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Friday, March 28, 2014

Bad Teeth, by Dustin Long




Dustin Long and I share a lexicographical aesthetic. In his new novel Bad Teeth, Dustin shows a delight in diction and syntax, which I expected, but I don't know if I expected him to display it so frequently or majestically. Whether it's the hilarious portmanteau color "bleen" or the descriptive "shy suggestion of a mustache," the author's joy in writing is evident in this book.

There's also a delight in ideas. I'm not sure if Long is a fan of Kurt Vonnegut, but Bad Teeth shows us Long employing a technique favored by Vonnegut: putting story ideas within a novel (Long might more directly derive it from Pynchon, based on the references in this book, but I'm less familiar with Pynchon). Vonnegut, who had great success as a short story writer in the heyday of magazine fiction, admitted that he didn't write short stories later in his career because that heyday was long past. So when he got an idea he would just write about it in whatever novel he was working on, attributing it to his alter-ego Kilgore Trout. Long has more than one alter-ego in this sense. He's got Magnus Valison (carried over from his previous novel Icelander, more about which below), the most likely analogue to Trout, but he also peppers Bad Teeth with writers whose stories we learn about along the way. There are stories within stories here. In this sense, Bad Teeth is a novel about how sometimes it's really difficult to explain what something is about.

If I were to offer real criticism of this novel, I would say that there are too many ideas in it. We almost don't get time to stop and think about one before the next one is upon us. Luckily, Long returns to ideas periodically, giving them a new spin that makes what we've already read feel like it was just a warm-up for the real discussion. In this sense, Bad Teeth is a novel about context.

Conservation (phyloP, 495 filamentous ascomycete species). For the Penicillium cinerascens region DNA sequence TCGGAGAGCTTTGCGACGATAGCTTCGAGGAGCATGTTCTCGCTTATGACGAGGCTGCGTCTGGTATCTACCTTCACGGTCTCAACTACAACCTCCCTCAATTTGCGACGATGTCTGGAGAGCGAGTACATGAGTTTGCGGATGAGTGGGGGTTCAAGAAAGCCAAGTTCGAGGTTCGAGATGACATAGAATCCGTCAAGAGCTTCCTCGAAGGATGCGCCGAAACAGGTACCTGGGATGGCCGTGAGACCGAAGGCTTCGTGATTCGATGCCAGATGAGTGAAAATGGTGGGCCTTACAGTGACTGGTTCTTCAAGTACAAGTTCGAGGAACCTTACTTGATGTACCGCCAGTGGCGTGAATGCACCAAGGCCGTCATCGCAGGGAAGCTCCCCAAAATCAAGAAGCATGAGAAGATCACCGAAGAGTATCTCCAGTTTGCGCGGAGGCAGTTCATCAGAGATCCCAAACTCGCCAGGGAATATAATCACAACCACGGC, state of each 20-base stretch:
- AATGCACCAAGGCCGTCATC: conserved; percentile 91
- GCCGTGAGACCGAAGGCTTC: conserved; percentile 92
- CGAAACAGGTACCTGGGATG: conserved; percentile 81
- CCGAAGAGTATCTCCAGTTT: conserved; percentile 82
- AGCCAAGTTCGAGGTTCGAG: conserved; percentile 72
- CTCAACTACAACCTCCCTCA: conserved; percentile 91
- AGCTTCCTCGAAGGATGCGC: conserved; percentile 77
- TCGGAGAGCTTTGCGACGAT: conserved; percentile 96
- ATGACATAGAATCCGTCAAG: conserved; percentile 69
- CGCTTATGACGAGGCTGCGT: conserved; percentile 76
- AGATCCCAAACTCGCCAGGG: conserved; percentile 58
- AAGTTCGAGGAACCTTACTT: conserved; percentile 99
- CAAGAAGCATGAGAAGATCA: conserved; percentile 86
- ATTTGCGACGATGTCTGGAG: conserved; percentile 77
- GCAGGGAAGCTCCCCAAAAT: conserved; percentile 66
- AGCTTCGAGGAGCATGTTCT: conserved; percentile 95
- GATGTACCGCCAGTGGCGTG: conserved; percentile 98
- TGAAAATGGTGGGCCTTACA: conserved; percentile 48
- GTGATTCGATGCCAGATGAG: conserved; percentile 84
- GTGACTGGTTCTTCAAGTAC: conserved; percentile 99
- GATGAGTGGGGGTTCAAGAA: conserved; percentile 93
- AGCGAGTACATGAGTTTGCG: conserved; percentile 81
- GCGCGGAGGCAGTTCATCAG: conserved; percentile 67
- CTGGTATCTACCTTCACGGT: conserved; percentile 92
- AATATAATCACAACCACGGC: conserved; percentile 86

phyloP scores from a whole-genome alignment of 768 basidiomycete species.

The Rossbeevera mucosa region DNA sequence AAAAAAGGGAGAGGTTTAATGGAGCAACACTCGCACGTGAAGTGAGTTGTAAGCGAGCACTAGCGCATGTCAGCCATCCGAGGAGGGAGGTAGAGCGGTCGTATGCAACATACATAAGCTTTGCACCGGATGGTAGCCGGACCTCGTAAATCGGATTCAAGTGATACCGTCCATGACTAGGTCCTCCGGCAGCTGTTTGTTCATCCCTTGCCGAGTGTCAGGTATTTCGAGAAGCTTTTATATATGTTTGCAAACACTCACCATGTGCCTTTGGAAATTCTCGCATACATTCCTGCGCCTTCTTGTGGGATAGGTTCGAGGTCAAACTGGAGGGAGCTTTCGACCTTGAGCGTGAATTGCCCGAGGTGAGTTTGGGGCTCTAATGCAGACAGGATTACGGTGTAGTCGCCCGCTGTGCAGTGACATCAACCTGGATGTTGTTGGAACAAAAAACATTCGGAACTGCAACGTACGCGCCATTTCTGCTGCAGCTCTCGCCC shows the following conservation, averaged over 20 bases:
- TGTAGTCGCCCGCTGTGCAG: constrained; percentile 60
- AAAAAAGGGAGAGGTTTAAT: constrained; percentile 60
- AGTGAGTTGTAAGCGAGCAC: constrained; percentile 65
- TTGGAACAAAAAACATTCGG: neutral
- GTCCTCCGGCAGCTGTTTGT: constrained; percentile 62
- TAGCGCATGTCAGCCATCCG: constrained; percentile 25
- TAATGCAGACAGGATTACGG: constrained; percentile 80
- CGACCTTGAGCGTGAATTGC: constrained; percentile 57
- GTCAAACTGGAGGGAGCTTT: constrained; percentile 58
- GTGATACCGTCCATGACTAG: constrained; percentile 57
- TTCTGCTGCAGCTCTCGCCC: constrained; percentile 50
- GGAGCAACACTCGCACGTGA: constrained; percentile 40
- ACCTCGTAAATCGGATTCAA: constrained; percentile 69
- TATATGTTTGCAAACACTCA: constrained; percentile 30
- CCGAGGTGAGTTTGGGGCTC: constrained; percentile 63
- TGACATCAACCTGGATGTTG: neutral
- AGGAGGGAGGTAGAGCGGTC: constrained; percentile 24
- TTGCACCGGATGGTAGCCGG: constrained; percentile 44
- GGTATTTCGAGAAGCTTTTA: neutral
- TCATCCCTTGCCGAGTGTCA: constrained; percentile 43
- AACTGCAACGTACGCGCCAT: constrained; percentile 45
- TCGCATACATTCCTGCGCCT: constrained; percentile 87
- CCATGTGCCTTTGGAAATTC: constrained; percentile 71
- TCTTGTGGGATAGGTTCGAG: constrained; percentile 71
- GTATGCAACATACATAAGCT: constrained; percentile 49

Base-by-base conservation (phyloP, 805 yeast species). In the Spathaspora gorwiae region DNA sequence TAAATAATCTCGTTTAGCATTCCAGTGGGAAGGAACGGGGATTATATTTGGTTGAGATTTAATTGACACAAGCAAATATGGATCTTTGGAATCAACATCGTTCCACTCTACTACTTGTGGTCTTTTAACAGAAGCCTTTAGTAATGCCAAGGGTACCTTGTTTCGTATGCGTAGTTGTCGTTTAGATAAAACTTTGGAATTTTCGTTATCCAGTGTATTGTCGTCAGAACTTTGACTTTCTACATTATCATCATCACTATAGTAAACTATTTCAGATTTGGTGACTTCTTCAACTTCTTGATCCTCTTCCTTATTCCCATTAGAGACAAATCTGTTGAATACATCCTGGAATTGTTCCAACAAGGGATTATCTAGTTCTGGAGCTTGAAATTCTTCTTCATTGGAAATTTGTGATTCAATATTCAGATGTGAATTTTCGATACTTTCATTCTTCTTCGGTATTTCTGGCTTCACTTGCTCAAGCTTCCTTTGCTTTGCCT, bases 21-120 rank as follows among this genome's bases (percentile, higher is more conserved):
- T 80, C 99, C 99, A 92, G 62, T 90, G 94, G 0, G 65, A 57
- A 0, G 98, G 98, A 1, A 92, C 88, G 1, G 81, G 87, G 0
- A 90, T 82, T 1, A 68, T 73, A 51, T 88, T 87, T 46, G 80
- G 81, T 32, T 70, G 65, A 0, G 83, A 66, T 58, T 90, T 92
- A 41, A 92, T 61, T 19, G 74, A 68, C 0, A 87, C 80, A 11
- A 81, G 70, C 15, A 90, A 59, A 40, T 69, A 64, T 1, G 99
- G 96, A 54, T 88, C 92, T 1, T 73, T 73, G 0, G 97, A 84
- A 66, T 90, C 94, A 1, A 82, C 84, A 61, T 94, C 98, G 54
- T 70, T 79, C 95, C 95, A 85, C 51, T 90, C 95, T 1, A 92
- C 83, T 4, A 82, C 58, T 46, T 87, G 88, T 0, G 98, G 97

Long has a way of following characters who seem tangential at first but who then play an important part. At first I found this frustrating, but all you have to do is keep reading to rid yourself of that feeling. Not only do these tangents pay off, often plot-wise and always thematically, they are part of the point. In this sense, Bad Teeth is a novel about how we make sense of things.

In Icelander, Long deploys footnotes in interesting ways. He does the same in Bad Teeth, though with end notes (at least on the Kindle). If his novels were about their plots, the footnotes would be strange precisely because the plots often resolve themselves there, hidden from those who don't read every word. In this sense, Bad Teeth is a novel about its own perspective.

I really liked reading Bad Teeth. The prose is confident. The characters have depth. It has interesting things to say about ideas that often occupy my mind, like the relationship between belief and action, the way we make meaning in our lives, the point of literature, and understanding other people's perspective. In this sense, Bad Teeth is a novel about what it takes to get through life, day after day.

Icelander is good, too. There's a passage about Thor in it that made me very, very happy. There's also an invented society that lives beneath Iceland. In that sense, Icelander is a novel about Ethan Hawke. If you want that sentence to make sense, read the book.

Dustin has recently begun a blog. He will be in Bloomington on April 3 to read from Bad Teeth at Boxcar Books.



Full disclosure: Dustin and I are friends. Though he moved out of town several years ago, we've kept in touch.

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